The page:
Middle East | Egypt – Cairo
Wednesday 7th Jan.
So, on the way again. I was looking forward to all that Egypt had to offer – all that remained was to get there. The seven hour delay between my arrival and subsequent departure from Schipol afforded me a few hours to enjoy the varied delights of Amsterdam in the drizzle. It was great to see the place again. It’s a beautiful city, and definately one of my favourites. There were a few more random dysfunctional weirdos than usual, and some divers were searching a canal on behalf of the police (in the hope of finding what, I dread to think) but other than that it was the same old Amsterdam. I decided not to indulge in anything narcotic, not wishing to lose my perception of time, or engender some hideous paranoia causing me to obsessively check the presence of my vital documents, so I contented myself with wandering the canals and pokey side streets, the buildings of which leaned like a row of bad teeth. It was certainly a better alternative to spending the entire afternoon in Schipol airport.
I returned in good time for my flight, and nursing a beer, got really rather excited about the adventures to come. I would be entering a world where the exotic, the ancient, and the chaos of the present mix to produce a cocktail that makes every moment a new and spellbinding experience – the essence of travelling. everything will be different, and that’s the whole point. There is simply nothing to compare to the anticipation of the unknown, the expectation of experiences you cannot even begin to imagine.
Some hours later, having arrived in Cairo (which from an aerial perspective is an odd patchwork of areas with lights, and even more expansive areas of total darkness) I got my visa, which took all of five seconds, and then passed immigration, into the real world. I’d arranged a hotel in advance, not wishing to have to trawl Cairo for a bed at two in the morning. They’d even offered to pick me up from the airport. Sure enough, there was Mohammed, bearing a sign with my name on it. I said, ‘Salaam Alekum’ and he seemed to take this as definitive evidence that I spoke fluent Arabic. Hmmm. He led me outside to his car, a suitably delapidated conveyance, the front passenger door of which could only be opned from the inside by the application of violent force, and the rear door of which could only be closed by gently nudging a two inch square area next to the handle. Mohammed was clearly a devotee of the ‘drive at 90 miles an hour with no headlights’ school, and swerved maniacally across the carriageway, undertaking, overtaking, beeping, and flashing his lights at anyone who dared to come between him and the sound barrier. It was thrilling for the sheer suicidal madness of it. We did come close to death at one point though, when Mohammed had to employ all his swerving skill upon discovering that we were hurtling at warp speed towards a car that was inexplicably reversing down the middle of the carriageway. We missed it by inches. Apart from the ample possibilities of becoming a road fatality, Cairo looked very promising – an abundance of mosques, minarets and exotic bedlam.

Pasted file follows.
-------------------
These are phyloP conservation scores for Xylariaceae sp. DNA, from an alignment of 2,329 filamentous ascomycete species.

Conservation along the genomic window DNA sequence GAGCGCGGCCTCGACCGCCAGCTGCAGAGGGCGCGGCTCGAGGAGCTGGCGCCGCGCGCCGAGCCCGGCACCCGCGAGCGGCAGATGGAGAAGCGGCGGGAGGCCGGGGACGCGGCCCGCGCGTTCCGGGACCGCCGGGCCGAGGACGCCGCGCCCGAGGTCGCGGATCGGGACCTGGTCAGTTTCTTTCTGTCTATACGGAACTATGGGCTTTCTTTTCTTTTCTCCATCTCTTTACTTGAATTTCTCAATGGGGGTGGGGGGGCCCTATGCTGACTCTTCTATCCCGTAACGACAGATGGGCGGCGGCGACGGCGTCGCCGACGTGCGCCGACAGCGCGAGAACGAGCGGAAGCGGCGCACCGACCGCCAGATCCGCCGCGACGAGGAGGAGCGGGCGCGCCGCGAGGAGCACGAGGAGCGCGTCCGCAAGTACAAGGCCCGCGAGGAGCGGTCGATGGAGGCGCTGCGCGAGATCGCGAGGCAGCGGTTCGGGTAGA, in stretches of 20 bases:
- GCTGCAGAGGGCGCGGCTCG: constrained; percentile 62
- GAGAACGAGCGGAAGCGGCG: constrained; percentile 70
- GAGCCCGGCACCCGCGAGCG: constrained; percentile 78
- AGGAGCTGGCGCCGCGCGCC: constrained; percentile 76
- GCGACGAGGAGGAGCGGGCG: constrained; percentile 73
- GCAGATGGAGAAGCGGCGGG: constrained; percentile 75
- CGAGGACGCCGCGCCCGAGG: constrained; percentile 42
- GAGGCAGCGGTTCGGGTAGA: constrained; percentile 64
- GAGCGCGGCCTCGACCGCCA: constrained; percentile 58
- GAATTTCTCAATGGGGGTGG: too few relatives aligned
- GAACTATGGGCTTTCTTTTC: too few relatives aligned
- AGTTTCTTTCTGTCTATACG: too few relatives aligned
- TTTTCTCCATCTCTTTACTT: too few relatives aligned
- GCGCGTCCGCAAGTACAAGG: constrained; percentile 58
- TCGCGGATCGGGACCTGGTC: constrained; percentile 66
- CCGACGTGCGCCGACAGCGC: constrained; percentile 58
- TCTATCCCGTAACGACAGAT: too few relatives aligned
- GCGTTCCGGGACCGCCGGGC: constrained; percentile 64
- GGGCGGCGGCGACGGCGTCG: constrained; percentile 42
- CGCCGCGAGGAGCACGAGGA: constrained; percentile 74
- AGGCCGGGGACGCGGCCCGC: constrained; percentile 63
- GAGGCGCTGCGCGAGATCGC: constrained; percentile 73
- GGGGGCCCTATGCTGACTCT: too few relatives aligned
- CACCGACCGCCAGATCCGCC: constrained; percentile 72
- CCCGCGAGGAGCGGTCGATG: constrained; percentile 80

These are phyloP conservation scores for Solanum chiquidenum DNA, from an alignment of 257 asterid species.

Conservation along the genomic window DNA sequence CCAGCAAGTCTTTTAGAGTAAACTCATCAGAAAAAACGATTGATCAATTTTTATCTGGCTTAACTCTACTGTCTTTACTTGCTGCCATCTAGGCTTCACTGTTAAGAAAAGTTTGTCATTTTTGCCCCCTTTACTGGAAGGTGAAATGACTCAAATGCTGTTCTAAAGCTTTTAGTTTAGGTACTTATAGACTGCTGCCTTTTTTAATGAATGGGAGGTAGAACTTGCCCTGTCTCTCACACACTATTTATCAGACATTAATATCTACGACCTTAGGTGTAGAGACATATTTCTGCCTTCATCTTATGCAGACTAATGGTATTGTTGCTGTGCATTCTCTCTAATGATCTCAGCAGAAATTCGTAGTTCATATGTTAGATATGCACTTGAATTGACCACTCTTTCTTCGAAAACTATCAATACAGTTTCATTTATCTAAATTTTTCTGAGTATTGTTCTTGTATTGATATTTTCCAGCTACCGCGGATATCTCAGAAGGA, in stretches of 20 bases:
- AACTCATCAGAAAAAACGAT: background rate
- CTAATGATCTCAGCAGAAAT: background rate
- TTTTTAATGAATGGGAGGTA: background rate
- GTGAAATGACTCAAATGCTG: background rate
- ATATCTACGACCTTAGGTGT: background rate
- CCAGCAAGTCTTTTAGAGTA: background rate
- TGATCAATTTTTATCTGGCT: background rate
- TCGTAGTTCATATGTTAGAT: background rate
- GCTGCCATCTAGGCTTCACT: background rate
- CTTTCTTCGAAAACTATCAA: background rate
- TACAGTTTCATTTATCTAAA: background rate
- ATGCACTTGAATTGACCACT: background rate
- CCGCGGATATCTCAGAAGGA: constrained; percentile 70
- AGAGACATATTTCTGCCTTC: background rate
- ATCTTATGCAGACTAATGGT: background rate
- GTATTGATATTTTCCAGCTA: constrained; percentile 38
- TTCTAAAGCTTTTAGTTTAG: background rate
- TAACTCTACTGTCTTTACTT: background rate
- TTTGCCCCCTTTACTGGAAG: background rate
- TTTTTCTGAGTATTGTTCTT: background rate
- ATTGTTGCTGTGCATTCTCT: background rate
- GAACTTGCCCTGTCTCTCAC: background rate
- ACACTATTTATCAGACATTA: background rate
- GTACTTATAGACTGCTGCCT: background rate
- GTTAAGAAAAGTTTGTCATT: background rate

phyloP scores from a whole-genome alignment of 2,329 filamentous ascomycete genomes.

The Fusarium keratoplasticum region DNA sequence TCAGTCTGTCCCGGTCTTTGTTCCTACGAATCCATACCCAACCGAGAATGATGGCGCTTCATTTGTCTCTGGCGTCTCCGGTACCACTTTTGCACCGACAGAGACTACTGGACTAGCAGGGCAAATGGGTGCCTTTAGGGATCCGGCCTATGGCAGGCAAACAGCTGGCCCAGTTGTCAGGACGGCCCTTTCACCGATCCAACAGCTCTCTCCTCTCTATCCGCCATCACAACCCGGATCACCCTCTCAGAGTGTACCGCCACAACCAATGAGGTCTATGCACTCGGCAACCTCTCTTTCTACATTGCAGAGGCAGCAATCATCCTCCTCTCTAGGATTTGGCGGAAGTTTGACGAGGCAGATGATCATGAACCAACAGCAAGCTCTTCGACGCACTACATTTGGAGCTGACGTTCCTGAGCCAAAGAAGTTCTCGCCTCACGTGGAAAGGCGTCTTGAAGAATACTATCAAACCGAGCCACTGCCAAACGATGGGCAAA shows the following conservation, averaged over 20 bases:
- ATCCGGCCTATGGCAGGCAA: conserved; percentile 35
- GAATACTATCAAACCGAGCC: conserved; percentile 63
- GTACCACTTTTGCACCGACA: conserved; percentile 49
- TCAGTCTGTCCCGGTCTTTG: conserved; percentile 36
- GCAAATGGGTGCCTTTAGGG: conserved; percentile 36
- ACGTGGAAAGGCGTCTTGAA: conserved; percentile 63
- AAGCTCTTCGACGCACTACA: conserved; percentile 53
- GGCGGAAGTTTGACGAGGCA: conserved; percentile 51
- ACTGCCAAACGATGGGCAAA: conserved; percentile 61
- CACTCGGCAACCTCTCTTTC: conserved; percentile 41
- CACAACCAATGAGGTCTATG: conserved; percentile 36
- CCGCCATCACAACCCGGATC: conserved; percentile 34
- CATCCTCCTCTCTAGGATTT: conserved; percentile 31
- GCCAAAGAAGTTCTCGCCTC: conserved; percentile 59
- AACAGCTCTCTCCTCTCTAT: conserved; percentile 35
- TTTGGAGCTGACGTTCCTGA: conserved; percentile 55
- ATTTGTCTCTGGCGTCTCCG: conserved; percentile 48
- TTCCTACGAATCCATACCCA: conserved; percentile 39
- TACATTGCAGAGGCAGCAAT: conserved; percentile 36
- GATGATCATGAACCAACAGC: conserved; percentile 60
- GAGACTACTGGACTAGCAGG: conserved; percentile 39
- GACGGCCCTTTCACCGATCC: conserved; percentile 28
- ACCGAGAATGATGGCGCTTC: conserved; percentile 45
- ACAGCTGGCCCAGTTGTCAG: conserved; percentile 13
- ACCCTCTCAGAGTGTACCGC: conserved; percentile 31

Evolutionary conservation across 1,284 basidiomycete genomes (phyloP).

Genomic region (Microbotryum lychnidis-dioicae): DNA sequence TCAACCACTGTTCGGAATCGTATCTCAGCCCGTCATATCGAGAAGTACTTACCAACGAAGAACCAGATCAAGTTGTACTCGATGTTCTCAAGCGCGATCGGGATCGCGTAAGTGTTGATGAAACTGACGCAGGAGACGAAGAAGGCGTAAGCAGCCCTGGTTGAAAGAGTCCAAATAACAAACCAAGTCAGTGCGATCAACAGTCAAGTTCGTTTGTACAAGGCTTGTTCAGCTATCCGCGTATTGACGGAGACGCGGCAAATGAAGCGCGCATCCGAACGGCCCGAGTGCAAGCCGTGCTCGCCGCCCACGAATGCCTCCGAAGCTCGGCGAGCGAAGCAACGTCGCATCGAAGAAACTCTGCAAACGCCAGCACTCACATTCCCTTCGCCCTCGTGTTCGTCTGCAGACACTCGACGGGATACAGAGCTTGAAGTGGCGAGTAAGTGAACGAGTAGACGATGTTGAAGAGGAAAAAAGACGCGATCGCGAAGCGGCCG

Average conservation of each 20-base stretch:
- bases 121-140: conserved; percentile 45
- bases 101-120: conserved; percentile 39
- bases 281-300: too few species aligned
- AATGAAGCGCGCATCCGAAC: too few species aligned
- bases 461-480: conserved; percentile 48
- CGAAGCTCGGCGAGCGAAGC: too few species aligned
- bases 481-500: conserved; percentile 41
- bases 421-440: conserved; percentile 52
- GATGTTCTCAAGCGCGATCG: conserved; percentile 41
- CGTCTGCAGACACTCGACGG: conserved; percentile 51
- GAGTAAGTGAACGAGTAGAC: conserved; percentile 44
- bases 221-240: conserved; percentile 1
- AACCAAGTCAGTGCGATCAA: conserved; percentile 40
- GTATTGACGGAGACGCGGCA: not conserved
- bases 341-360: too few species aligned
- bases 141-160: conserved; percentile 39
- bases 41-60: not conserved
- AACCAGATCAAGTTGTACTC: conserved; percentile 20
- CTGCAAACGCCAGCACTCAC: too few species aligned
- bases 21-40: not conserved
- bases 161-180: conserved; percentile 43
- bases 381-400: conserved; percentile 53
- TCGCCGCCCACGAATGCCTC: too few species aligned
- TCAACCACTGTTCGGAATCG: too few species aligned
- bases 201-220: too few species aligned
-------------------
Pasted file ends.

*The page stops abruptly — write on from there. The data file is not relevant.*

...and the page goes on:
Arriving at the hotel, I boarded a fascinatingly antiquated lift, which bore a sign saying, ‘The elevator is working fine.’ up to the fourth floor. A boy in full bell hop gear showed me to my room, complete with two balconies, a TV, and a twenty foot high ceiling. I crashed out, happy, and pointlessly unable to sleep.
The next day I was woken by the call to prayer. Paradise. After breakfast I headed to Islamic Cairo, and the Khan El Khalili, the main bazaar. The Cairo street experience was everything I’d hoped for – noisy, chaotic, bustling and fascinating in every way. I soon discovered that the method of crossing roads in Cairo is basically a matter of will. You walk out in front of the traffic and hope for the best. It’s quite freeing after a year in a country where jaywalking was frowned upon. Soon after entering the Khan, I got talking to an Egyptian guy called Mohammed, who, to cut a long story short, ended up escorting me around the whole of Islamic Cairo for the next seven hours. He took me to places i would NEVER have seen without him, as well as for tea, sheeshas, lunch, and to various workshops run by friends of his, making everything from rugs, to chicken cages, to glass, to mother of pearl boxes. There was no hard sell anywhere, and he seemed to be doing it simply for the enjoyment of showing me things. The streets of Islamic Cairo were wonderful. Flocks of sheep and goats wandered through the alleys, along with an assortment of donkeys, chickens, goats, ducks, dogs, and mangy street cats. Curious and friendly children were also everywhere. All this in a backdrop of 1000 year old mosques, ancient city gates, and a labyrinth of alleys and narrow, crumbling streets. It was like stepping back in time. The antiquity of the architecture was added extra vividness by the fact that life carried on within and around it in forms not dissimilar to those which must have existed at the time of its construction. At the end of the day, I gave Mohammed some money for his trouble, and he bought me a bag of oranges, and gave me a big hug before we parted company. I’d seen and experienced far more than I could of hoped for, and my first day in Cairo can only be described and magnificent. It was rounded of by a good meal in the company of a very pleasent German guy I met at the hotel. Today the Islamic quarter….tomorrow, the Pyramids!